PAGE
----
Marina Black interviews photographer Richard Ansett

MB:     In your view, what makes a compelling portrait?

RA:      A great portrait is as much about what it is not as what it actually is.

Most importantly it is not a truthful representation of the subject. It is impossible to represent the enormity of a human beings life as a moment. All we can do is explore our relationship with the subject in that moment. It is important to acknowledge that the photographer’s presence and our own history is an infection of any objective truth. We can choose to interpret another person’s life imbuing the image with elements that allude to the personality of the sitter, especially with a commissioned portrait of the famous but this is only one trick that is useful in editorial representation of others.


‘Woman with Electrode Cap #1’


As I suggested earlier, in exploring any sense of truth we must be aware of our own influence on the subject. I must recognize that I maybe drawn only to aspects of personality that I think I find valuable or engaging but these should not be considered to be universal. We can expel a lot of energy in forcing square pegs through round holes and often end up with an unsuccessful result because we are not able to adapt to the changing landscape during the evolution of the relationship with the sitter. In the preparation for a commission like David Cronenberg I immersed myself in his films in an attempt to silently empathize with him and reach a form of unspoken understanding so that I could ask him to do something, which felt very risky. In recognizing and accepting the premise that the nature of photography as such is a record of many complex interwoven realities in any given moment, we must ‘become’ the protagonist that takes the image. We must grow and learn and through learning change the way we view our known universe and the images will be genuine and others will feel something regardless of whether they agree with, understand or accept the aesthetic.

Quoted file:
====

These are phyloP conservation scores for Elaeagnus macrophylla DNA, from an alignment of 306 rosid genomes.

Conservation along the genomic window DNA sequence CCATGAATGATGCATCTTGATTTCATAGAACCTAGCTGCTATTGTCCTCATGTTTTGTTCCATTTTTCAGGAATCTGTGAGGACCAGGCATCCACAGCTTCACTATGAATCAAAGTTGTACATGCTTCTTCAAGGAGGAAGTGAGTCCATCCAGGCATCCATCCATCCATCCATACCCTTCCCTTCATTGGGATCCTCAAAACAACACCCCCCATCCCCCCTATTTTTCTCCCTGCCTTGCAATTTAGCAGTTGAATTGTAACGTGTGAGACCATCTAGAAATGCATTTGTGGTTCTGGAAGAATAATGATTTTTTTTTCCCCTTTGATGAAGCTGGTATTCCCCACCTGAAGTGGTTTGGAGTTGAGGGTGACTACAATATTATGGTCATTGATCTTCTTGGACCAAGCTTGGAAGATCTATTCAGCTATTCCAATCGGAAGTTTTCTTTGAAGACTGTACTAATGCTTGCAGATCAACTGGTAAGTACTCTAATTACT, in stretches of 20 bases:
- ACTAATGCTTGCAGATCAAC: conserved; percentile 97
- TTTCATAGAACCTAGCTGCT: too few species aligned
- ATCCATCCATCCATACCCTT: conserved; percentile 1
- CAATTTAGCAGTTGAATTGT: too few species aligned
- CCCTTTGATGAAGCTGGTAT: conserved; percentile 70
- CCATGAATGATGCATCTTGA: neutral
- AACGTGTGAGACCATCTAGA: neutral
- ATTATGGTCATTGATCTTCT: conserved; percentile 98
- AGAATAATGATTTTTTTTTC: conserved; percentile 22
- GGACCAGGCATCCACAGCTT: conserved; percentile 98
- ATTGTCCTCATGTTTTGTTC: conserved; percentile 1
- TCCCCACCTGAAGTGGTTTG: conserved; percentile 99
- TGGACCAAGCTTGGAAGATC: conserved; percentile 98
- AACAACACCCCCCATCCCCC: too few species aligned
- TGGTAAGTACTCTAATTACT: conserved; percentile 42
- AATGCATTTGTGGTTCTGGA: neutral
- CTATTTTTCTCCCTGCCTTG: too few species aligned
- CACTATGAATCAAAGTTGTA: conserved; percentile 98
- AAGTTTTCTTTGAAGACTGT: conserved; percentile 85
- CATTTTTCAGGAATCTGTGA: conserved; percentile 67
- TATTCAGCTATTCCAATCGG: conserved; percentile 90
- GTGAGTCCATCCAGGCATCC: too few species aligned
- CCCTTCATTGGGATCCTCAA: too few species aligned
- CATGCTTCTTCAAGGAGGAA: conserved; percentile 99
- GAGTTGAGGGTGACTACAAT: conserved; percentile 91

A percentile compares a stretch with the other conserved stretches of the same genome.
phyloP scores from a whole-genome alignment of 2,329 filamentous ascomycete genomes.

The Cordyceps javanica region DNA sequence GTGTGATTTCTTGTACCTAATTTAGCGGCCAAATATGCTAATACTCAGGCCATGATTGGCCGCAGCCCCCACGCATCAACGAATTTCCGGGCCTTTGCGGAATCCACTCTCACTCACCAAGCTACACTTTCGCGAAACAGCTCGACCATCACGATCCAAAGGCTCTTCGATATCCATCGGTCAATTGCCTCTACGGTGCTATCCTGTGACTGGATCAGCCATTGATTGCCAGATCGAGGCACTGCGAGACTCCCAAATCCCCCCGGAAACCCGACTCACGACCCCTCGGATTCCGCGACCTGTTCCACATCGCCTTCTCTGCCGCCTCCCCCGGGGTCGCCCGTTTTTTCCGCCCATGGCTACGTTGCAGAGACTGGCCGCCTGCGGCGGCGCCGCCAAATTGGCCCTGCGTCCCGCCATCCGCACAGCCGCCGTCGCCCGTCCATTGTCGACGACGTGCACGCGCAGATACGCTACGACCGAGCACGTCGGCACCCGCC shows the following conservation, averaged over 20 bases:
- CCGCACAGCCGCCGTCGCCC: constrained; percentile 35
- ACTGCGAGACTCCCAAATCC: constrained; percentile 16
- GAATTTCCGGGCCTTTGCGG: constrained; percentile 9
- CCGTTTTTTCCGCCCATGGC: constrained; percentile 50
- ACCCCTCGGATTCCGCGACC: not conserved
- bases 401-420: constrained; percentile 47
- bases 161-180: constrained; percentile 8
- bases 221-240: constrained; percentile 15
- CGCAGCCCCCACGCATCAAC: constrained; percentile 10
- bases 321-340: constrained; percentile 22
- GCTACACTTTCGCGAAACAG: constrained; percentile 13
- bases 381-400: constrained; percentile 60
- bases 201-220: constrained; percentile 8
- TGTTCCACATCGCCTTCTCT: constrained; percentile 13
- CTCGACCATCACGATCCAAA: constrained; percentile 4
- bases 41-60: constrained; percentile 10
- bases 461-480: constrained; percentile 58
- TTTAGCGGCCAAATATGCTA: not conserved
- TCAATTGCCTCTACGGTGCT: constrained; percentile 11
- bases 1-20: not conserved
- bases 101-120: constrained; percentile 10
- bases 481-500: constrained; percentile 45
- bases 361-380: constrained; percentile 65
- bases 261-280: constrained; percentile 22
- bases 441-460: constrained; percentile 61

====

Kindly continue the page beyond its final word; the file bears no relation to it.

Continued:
‘David Cronenberg’











We must examine our relationship to beauty and normative aesthetics, we must understand ‘Les règles du Jeux’ the rules of engagement in capturing a portrait if we wish others to engage also. It is vital to explore the history of portraiture in all mediums so we can analyze in the moment what these rules are that we maybe unconsciously accepting as a convention. One must know a rule to break it.

Perhaps the first rule of portraiture is that the subject is somehow complicit in the process, they have agreed to be part of a process but it is up to the photographer or artist as to how much of collaboration exists. I choose to withhold most information from the sitter as I recognize that my agendas are both conscious and sub-conscious in so far as I often may not understand my own motives in the immediate moment. A successful and engaging portrait must be complicit in some way but also explore the subject in documentary form and in this regard I am drawn to a ‘new objectivist’ approach, I explore the vulnerability of a subject as they reveal themselves to the camera in the early moments of a session, I am careful to not allow the normative rules of social engagement to apply, I resist the natural inclination to assist the subject in their adjustment to the new environment that they are being invited into, even in their own homes; suddenly they are a guest in my space and this brief window of vulnerability exposes some of the very personal processes that an individual falls back on to protect themselves and there is a truth here but it is more of an existential shared truth.